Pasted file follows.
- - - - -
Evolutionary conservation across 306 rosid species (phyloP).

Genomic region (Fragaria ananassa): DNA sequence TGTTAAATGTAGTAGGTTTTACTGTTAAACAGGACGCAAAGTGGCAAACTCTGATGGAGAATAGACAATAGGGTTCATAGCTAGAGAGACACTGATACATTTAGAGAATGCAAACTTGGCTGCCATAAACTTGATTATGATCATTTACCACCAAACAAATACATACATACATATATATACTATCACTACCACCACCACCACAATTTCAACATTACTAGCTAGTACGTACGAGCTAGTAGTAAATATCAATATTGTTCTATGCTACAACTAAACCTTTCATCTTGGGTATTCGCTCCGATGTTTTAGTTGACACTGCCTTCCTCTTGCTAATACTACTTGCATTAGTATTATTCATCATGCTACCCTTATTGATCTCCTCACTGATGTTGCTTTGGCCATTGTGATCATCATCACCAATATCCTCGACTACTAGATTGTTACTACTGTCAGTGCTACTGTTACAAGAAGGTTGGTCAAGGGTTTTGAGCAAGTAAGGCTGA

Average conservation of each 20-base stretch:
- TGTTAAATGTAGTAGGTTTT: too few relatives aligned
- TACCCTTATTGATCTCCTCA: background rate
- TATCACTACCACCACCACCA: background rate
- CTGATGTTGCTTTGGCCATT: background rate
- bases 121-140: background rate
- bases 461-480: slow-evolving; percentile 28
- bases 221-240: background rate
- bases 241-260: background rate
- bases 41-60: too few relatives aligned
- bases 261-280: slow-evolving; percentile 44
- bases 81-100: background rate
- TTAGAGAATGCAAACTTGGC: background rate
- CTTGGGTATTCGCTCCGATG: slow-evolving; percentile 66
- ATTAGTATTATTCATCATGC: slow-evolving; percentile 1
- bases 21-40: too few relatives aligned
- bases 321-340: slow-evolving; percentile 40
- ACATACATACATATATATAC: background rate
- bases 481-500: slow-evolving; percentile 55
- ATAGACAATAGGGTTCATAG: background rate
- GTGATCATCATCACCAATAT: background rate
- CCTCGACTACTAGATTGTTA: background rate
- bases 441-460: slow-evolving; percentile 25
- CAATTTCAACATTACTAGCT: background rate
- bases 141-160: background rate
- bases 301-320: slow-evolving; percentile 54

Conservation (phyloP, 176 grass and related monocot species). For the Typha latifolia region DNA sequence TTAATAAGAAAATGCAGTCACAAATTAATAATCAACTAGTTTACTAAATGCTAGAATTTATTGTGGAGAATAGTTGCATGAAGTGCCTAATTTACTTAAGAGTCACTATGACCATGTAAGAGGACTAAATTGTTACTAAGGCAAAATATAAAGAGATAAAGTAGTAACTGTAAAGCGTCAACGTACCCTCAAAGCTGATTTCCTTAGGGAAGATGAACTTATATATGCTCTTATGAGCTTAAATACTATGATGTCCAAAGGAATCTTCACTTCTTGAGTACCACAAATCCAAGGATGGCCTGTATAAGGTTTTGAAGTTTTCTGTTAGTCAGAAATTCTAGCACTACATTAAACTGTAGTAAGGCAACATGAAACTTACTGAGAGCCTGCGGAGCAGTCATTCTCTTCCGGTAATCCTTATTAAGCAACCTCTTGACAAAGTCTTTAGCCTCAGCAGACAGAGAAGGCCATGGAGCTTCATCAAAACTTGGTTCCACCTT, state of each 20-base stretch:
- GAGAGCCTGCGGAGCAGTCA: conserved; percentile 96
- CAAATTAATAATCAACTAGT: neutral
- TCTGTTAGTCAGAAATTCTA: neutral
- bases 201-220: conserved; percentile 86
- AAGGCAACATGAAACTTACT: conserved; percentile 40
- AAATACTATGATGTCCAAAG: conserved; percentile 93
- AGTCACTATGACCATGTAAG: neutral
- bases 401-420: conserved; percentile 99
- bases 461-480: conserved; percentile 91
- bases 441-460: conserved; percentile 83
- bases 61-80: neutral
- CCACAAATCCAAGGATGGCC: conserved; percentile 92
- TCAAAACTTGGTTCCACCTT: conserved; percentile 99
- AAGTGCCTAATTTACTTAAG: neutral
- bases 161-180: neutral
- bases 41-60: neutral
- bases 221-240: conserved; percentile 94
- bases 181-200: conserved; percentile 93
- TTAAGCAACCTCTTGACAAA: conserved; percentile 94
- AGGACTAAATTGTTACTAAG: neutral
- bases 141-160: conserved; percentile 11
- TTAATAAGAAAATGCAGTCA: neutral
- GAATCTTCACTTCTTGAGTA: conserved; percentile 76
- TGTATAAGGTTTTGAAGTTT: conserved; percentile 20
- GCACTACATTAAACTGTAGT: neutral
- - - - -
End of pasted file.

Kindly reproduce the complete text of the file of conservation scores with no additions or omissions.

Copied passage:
Evolutionary conservation across 306 rosid species (phyloP).

Genomic region (Fragaria ananassa): DNA sequence TGTTAAATGTAGTAGGTTTTACTGTTAAACAGGACGCAAAGTGGCAAACTCTGATGGAGAATAGACAATAGGGTTCATAGCTAGAGAGACACTGATACATTTAGAGAATGCAAACTTGGCTGCCATAAACTTGATTATGATCATTTACCACCAAACAAATACATACATACATATATATACTATCACTACCACCACCACCACAATTTCAACATTACTAGCTAGTACGTACGAGCTAGTAGTAAATATCAATATTGTTCTATGCTACAACTAAACCTTTCATCTTGGGTATTCGCTCCGATGTTTTAGTTGACACTGCCTTCCTCTTGCTAATACTACTTGCATTAGTATTATTCATCATGCTACCCTTATTGATCTCCTCACTGATGTTGCTTTGGCCATTGTGATCATCATCACCAATATCCTCGACTACTAGATTGTTACTACTGTCAGTGCTACTGTTACAAGAAGGTTGGTCAAGGGTTTTGAGCAAGTAAGGCTGA

Average conservation of each 20-base stretch:
- TGTTAAATGTAGTAGGTTTT: too few relatives aligned
- TACCCTTATTGATCTCCTCA: background rate
- TATCACTACCACCACCACCA: background rate
- CTGATGTTGCTTTGGCCATT: background rate
- bases 121-140: background rate
- bases 461-480: slow-evolving; percentile 28
- bases 221-240: background rate
- bases 241-260: background rate
- bases 41-60: too few relatives aligned
- bases 261-280: slow-evolving; percentile 44
- bases 81-100: background rate
- TTAGAGAATGCAAACTTGGC: background rate
- CTTGGGTATTCGCTCCGATG: slow-evolving; percentile 66
- ATTAGTATTATTCATCATGC: slow-evolving; percentile 1
- bases 21-40: too few relatives aligned
- bases 321-340: slow-evolving; percentile 40
- ACATACATACATATATATAC: background rate
- bases 481-500: slow-evolving; percentile 55
- ATAGACAATAGGGTTCATAG: background rate
- GTGATCATCATCACCAATAT: background rate
- CCTCGACTACTAGATTGTTA: background rate
- bases 441-460: slow-evolving; percentile 25
- CAATTTCAACATTACTAGCT: background rate
- bases 141-160: background rate
- bases 301-320: slow-evolving; percentile 54

Conservation (phyloP, 176 grass and related monocot species). For the Typha latifolia region DNA sequence TTAATAAGAAAATGCAGTCACAAATTAATAATCAACTAGTTTACTAAATGCTAGAATTTATTGTGGAGAATAGTTGCATGAAGTGCCTAATTTACTTAAGAGTCACTATGACCATGTAAGAGGACTAAATTGTTACTAAGGCAAAATATAAAGAGATAAAGTAGTAACTGTAAAGCGTCAACGTACCCTCAAAGCTGATTTCCTTAGGGAAGATGAACTTATATATGCTCTTATGAGCTTAAATACTATGATGTCCAAAGGAATCTTCACTTCTTGAGTACCACAAATCCAAGGATGGCCTGTATAAGGTTTTGAAGTTTTCTGTTAGTCAGAAATTCTAGCACTACATTAAACTGTAGTAAGGCAACATGAAACTTACTGAGAGCCTGCGGAGCAGTCATTCTCTTCCGGTAATCCTTATTAAGCAACCTCTTGACAAAGTCTTTAGCCTCAGCAGACAGAGAAGGCCATGGAGCTTCATCAAAACTTGGTTCCACCTT, state of each 20-base stretch:
- GAGAGCCTGCGGAGCAGTCA: conserved; percentile 96
- CAAATTAATAATCAACTAGT: neutral
- TCTGTTAGTCAGAAATTCTA: neutral
- bases 201-220: conserved; percentile 86
- AAGGCAACATGAAACTTACT: conserved; percentile 40
- AAATACTATGATGTCCAAAG: conserved; percentile 93
- AGTCACTATGACCATGTAAG: neutral
- bases 401-420: conserved; percentile 99
- bases 461-480: conserved; percentile 91
- bases 441-460: conserved; percentile 83
- bases 61-80: neutral
- CCACAAATCCAAGGATGGCC: conserved; percentile 92
- TCAAAACTTGGTTCCACCTT: conserved; percentile 99
- AAGTGCCTAATTTACTTAAG: neutral
- bases 161-180: neutral
- bases 41-60: neutral
- bases 221-240: conserved; percentile 94
- bases 181-200: conserved; percentile 93
- TTAAGCAACCTCTTGACAAA: conserved; percentile 94
- AGGACTAAATTGTTACTAAG: neutral
- bases 141-160: conserved; percentile 11
- TTAATAAGAAAATGCAGTCA: neutral
- GAATCTTCACTTCTTGAGTA: conserved; percentile 76
- TGTATAAGGTTTTGAAGTTT: conserved; percentile 20
- GCACTACATTAAACTGTAGT: neutral